Traffic in Bethesda on Oct. 18. (Sarah L. Voisin/The Washington Post)

Allison Macfarlane’s Oct. 30 Local Opinions essay, “The half-baked Bethesda plan,” on the proposed downtown Bethesda sector plan and its related traffic, committed the exact sin she accused others of: relying on an official model that bears no relation to reality.

Ms. Macfarlane’s preferred model focused on how fast cars move instead of how long it takes to reach a destination. By that measure, it’s more convenient to live miles down an empty interstate from the nearest store than across a busy street from it.

I live in downtown Bethesda and don’t suffer from any “traffic Armageddon.” I reach stores and the Metro quickly. More people should have that opportunity.

Ben Ross, Bethesda

The writer is a former president of
Action Committee for Transit.

I can respond to Allison Macfarlane with one word: Glenmont. What an opportunity it would be for Marriott to lead the way in bringing our neighborhood up to the standards of all the other area transit zones.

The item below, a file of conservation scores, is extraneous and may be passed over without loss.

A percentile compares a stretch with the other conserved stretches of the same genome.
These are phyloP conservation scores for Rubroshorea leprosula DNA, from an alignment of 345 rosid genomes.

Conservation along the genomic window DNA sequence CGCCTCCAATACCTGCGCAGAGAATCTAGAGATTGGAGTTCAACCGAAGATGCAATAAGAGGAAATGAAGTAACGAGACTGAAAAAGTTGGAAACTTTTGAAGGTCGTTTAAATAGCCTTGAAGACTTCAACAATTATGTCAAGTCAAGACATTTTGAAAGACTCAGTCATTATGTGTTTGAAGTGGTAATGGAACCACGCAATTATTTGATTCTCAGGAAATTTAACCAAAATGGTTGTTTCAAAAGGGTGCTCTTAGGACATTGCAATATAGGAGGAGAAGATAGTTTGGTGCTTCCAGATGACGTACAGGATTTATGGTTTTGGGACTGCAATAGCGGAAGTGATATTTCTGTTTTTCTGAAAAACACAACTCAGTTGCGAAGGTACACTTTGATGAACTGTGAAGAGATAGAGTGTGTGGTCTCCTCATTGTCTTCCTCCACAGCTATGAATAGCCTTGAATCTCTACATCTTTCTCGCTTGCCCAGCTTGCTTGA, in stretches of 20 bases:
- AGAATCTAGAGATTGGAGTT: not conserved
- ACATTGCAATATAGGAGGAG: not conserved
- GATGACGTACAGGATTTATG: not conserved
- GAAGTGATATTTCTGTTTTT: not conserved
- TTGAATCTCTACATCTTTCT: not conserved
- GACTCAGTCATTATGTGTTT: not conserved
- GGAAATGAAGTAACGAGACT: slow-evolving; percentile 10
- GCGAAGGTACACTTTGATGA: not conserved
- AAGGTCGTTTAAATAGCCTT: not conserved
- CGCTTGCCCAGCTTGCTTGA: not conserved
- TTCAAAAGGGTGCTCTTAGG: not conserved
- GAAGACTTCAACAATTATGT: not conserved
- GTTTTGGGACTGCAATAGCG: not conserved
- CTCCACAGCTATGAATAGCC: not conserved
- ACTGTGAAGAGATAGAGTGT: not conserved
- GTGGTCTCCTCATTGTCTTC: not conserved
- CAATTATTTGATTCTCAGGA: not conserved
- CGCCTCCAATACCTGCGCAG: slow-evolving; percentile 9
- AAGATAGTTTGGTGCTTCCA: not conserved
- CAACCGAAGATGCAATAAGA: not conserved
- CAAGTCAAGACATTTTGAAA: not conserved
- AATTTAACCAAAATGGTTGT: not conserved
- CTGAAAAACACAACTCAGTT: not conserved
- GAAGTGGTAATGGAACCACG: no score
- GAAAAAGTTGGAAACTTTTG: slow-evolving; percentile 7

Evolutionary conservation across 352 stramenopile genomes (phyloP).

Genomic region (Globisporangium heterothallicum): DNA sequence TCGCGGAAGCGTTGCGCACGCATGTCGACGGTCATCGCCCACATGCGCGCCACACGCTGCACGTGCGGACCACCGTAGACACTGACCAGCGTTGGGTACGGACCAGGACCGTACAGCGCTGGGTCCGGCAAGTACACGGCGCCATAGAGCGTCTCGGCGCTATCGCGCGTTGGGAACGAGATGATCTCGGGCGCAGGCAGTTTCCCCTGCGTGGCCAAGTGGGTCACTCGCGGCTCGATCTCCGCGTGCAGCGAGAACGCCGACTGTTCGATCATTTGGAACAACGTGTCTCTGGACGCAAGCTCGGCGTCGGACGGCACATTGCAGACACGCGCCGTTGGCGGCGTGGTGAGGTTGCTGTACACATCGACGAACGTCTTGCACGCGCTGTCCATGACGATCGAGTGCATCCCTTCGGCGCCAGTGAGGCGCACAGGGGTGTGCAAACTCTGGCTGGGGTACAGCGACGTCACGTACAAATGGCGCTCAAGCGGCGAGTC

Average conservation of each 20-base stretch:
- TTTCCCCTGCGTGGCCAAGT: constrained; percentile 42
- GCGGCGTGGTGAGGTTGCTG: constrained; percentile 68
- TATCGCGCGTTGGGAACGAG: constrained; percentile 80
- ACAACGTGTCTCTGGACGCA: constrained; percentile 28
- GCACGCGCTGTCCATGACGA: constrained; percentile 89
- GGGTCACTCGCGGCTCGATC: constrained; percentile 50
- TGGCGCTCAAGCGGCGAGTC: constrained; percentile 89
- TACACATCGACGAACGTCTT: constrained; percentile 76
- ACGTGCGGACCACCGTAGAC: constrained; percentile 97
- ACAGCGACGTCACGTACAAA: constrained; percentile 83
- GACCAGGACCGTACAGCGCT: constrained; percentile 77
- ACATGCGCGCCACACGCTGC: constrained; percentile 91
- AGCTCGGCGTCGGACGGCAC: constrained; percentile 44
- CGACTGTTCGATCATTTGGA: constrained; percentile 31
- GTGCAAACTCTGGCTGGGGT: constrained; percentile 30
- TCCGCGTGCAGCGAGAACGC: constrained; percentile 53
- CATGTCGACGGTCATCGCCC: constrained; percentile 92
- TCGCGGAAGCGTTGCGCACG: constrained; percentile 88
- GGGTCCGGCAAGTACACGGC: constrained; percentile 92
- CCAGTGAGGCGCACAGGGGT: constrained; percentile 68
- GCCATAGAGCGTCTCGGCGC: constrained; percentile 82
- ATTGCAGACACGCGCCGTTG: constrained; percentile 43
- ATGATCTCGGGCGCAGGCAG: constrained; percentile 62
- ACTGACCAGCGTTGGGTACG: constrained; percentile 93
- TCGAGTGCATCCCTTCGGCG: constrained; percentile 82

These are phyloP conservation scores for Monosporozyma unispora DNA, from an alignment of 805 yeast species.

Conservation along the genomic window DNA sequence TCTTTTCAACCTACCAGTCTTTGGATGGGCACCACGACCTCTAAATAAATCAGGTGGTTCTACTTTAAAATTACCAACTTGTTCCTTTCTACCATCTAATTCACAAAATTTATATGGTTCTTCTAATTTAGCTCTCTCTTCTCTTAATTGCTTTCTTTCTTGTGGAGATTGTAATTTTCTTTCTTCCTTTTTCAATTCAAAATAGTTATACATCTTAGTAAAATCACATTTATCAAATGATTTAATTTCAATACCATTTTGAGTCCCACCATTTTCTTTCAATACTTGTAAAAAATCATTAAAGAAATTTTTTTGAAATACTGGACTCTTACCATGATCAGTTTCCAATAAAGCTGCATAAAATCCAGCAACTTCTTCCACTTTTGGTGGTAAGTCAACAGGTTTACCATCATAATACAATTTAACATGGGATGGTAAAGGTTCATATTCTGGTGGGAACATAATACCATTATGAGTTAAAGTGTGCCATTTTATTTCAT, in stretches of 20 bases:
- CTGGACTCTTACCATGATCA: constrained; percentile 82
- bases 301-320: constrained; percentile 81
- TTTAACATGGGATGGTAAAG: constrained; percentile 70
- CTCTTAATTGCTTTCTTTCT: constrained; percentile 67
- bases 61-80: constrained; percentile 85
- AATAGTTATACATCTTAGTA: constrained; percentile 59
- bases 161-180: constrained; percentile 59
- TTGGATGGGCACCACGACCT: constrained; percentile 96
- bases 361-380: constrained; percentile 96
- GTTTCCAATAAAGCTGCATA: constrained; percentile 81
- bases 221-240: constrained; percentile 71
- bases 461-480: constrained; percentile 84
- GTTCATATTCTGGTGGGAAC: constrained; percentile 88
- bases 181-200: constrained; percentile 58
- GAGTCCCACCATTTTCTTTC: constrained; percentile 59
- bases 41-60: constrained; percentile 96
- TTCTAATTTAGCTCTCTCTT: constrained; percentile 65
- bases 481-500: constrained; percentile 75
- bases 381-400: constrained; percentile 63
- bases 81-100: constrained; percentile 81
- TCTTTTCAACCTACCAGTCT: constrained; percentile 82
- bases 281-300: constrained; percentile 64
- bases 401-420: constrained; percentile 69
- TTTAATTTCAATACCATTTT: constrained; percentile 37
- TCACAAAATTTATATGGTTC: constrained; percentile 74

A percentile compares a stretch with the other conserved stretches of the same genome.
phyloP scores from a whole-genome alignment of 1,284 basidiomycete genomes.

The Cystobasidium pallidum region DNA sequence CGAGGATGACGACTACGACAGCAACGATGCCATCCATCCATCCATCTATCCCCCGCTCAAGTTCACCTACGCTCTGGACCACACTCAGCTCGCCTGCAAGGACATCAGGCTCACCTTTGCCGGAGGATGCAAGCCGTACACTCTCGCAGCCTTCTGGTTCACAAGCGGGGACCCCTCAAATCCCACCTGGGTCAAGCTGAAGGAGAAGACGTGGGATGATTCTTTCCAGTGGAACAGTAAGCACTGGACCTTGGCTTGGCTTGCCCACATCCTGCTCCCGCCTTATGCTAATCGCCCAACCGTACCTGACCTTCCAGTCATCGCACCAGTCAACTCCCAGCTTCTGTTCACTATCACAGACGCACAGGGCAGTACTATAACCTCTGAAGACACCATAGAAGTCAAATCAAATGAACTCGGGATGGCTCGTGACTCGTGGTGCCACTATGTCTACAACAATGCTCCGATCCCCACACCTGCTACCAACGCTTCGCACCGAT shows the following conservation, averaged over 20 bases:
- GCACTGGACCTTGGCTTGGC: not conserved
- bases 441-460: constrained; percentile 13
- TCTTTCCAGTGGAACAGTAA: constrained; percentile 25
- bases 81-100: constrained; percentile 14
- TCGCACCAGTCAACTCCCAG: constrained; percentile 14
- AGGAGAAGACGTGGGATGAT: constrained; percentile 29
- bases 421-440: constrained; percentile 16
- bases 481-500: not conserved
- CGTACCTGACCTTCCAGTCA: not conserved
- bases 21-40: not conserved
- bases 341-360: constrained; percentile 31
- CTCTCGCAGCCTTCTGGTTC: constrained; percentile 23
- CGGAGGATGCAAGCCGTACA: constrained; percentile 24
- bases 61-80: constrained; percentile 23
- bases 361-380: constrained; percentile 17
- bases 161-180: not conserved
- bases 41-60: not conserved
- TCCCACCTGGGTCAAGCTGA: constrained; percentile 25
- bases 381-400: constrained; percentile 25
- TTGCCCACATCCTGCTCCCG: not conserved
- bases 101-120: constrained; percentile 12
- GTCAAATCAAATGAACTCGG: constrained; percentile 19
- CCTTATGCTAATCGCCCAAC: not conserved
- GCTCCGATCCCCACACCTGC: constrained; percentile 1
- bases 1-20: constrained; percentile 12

This part of Montgomery County is like a Third World country. We have land and small-business owners who would love tax incentives along with the addition of Marriott headquarters to upgrade their locations and bring better services to residents here at one end of the Red Line. We have an underused transit zone, are close to the underutilized Intercounty Connector and are ripe for development.

Glenmont could give Marriott the land it needs, an excellent location and a chance to help an area that needs the upgrading and the growth.

Alan Dechter, Brookeville